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A New Book Documents a Berwyn Family’s Domestic Aspirations

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Photos by Megan Tidmore

The McKeaney’s shared their house-flipping journey in a new self-published book, Hungry for Home: A Year Together at Hillside Farm.

When they flushed the toilet and water flowed through the walls, Bob and Ruth McKeaney wondered if they’d gotten in over their heads. House-flippers for decades, the McKeaneys knew that restoring their 300-year-old Berwyn property would be a tremendous undertaking. When they bought the Hillside estate in 2010, the main house had broken windows and trees growing into its roof, the barn was in ruins, and thick bramble had taken over the 12-acre property. Bob even found a deer carcass in that bramble. “It looked like a scene from Saving Private Ryan,” he says.

The house’s cast-iron pipes had been out of use for so long that they became troughs, spilling water through the walls. “When we look back at pictures of what the house looked like, I start to hyperventilate,” Bob says. “But the bones of the house were great—that’s why we bought it.”

With Bob as the construction pro, Ruth documented the mammoth reconstruction project for Hungry for Home: A Year Together at Hillside Farm. The recently released self-published book also celebrates the joys of cooking, decorating, entertaining and family traditions. “The issue of home and the desire for it crosses every boundary,” Ruth says. “It’s more than just the four walls that surround you.”

First deeded by William Penn in 1717, Hillside was once a 300-acre dairy farm. The McKeaneys are just the fourth owners of a property that had been passed down through generations, with each set of occupants keeping it for about 100 years. One was legendary architect Richardson Brognard Okie. He purchased Hillside in 1902 and turned it into what Bob calls an “architectural masterpiece.” The den’s bookshelves are among his favorite pieces. Instead of using pins to hold the shelves, Okie created grooves in the wood. “Everything is hand cut, handmade,” says Bob. “All of the woodwork in this house is custom.”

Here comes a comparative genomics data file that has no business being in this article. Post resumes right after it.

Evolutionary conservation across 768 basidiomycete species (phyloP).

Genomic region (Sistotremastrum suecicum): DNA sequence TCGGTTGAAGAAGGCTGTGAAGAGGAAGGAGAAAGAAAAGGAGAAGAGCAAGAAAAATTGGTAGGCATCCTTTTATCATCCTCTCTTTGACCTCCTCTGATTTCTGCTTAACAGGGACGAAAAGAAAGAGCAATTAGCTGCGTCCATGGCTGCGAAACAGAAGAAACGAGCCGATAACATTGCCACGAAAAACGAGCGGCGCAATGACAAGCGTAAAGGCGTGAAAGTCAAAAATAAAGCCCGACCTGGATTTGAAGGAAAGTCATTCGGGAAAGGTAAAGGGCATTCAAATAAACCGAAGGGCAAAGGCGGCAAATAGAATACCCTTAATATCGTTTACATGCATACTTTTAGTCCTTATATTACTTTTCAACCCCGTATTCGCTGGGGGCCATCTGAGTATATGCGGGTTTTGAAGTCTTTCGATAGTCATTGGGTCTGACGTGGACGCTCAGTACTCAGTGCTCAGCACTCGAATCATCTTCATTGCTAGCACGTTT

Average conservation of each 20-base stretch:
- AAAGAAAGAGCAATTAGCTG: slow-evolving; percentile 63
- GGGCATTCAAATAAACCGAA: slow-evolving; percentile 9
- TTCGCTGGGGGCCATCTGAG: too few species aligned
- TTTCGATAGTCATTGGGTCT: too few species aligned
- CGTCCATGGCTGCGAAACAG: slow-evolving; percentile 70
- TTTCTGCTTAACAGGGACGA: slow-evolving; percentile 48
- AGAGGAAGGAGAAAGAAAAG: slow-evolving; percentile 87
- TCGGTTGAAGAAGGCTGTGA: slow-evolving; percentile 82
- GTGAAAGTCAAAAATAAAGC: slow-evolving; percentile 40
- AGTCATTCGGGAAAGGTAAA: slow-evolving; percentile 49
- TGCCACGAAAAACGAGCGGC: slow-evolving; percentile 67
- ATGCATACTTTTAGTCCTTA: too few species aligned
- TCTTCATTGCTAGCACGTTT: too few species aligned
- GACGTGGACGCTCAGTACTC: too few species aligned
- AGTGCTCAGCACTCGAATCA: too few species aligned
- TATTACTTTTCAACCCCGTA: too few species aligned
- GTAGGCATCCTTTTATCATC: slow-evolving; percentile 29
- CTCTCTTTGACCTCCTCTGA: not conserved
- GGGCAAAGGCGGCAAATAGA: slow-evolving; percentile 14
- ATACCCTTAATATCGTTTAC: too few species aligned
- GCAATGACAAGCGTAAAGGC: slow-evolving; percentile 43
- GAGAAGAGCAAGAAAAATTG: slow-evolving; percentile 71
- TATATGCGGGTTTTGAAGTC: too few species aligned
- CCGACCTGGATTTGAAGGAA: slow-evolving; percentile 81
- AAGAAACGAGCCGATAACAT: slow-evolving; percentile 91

Anders, AnnaScott, Avery, Ruth, Bob, Audrey and Alexandra McKeaney

The barn is a favorite space for entertaining.

He was originally concerned about the floor in the front foyer, which is six inches lower than those in adjacent rooms. Then he realized that Okie configured the trim to fit a floor that would settle. “It was done with perfect measurements,” Bob says. “When he refurbished it, Okie built it to how the house had settled.”

Hillside has proven to be the perfect pandemic refuge for the McKeaneys and their five children, ages 12 to 20. Now five bedrooms with four and a half baths, the house has a back porch with a fire pit, a barn, a spring house, a silo, and a chicken coop, corn crib and stone smokehouse. The property also has two guesthouses and a dollhouse cottage built in 1902 with a working stone fireplace.

There’s plenty of space to entertain. The barn is one of Ruth’s favorite spaces. More than 120 tons of rock had to be removed from a destroyed structure overgrown with trees and thick bramble. Peter Archer of Archer & Buchanan Architecture in West Chester advised the McKeaneys on the restoration. “He brought the whole office to Hillside and told everyone about the history of the barn,” Ruth says. “Peter told us where to put the walls and how to restore the barn to its former glory.”

The barn’s courtyard was a pile of stone ruins. The McKeaneys mostly left it that way, adding a tall tepee with lights to create an outdoor living room. The back side of the barn was transformed into two English-style sunken patios. “It’s magical,” says Ruth.

Hillside is also a magical place for kids, with its sports court, zip line through the woods and paths for dune buggies. All of that was installed by 2012, the year the McKeaneys officially finished the restoration. “I’m so grateful that everything was in place before the pandemic,” Ruth says.

As much as they changed, the McKeaneys left many things intact as an homage to the architectural genius of Okie, who died in a tragic accident in 1943. Still in place is Okie’s mounting rock, which he climbed to get onto his horse. “The story is that Okie refused to own a car or drive one,” Bob says. “So, he rode his horse to the Paoli train station and took the train to his office in Center City.”

Of all the homes the McKeaneys have flipped, this is their favorite—so much so that they’ve lived here longer than most places. Before Hillside, they moved every two years from home to home in Wayne and Villanova. “This is the first house where we wouldn’t do anything differently,” says Ruth. “We absolutely love it.”

Visit hungry4home.com.